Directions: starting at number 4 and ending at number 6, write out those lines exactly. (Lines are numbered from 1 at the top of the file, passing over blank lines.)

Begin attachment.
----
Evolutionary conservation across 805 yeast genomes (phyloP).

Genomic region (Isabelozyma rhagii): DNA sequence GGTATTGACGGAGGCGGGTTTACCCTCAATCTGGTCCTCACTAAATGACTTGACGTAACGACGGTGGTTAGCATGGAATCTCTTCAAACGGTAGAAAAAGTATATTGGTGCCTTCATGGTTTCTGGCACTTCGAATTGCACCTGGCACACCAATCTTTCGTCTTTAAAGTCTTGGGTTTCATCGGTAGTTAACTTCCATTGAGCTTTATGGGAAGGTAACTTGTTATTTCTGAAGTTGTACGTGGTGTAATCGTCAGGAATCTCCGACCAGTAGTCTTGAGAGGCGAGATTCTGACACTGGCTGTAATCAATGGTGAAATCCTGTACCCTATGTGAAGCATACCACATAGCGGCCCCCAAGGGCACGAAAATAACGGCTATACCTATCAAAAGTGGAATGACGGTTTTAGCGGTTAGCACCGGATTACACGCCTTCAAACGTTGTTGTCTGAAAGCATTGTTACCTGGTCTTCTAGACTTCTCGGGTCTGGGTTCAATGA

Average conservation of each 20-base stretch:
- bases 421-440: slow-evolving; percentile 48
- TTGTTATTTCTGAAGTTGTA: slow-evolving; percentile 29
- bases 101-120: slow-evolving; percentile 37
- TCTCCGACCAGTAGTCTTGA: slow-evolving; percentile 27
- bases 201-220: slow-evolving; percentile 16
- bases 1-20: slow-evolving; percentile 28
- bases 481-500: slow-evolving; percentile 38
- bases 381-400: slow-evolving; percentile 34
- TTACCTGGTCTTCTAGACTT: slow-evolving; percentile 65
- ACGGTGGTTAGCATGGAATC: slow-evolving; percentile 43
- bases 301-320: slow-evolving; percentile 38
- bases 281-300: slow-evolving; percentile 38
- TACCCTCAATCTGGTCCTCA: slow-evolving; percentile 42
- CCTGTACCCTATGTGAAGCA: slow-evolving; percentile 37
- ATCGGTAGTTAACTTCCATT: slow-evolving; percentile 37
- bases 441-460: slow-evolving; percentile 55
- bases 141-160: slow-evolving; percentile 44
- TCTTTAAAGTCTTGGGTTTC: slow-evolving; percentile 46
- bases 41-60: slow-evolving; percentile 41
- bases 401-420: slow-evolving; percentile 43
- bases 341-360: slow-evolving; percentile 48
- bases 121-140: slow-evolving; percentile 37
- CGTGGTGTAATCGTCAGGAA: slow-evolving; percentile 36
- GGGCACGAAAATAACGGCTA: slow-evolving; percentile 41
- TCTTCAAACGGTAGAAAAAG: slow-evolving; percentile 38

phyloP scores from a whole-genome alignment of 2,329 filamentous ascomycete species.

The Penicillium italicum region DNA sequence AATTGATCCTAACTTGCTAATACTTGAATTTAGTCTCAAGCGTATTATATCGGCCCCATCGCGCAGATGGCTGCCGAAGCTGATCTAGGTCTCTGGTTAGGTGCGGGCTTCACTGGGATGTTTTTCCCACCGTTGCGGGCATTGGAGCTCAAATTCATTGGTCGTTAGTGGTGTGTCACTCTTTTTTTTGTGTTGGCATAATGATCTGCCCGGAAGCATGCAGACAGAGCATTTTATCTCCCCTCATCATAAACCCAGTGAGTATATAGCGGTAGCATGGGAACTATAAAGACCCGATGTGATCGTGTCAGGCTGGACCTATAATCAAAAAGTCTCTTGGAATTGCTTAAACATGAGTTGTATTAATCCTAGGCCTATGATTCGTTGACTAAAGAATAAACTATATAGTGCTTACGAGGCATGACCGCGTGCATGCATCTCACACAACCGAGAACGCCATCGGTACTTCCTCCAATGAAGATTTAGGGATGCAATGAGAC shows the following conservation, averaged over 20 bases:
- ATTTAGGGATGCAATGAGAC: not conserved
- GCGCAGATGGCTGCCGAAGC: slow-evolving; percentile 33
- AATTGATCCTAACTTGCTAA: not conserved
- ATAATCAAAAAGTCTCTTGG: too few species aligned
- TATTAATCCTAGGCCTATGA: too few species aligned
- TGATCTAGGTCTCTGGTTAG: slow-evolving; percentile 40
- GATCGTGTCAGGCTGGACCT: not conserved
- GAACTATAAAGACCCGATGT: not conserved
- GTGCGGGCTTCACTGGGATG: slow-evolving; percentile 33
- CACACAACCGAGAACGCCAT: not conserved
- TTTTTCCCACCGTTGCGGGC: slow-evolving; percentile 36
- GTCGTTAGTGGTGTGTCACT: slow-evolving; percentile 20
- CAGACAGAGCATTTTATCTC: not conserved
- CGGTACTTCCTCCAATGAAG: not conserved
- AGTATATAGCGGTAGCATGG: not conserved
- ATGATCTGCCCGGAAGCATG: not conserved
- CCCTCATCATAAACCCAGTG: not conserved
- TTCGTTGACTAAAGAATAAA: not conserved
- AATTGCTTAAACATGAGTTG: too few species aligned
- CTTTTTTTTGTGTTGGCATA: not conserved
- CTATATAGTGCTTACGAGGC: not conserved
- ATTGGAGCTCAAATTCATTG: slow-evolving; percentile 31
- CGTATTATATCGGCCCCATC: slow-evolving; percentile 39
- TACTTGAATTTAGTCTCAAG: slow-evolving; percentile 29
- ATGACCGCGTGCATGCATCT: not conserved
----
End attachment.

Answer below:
- bases 421-440: slow-evolving; percentile 48
- TTGTTATTTCTGAAGTTGTA: slow-evolving; percentile 29
- bases 101-120: slow-evolving; percentile 37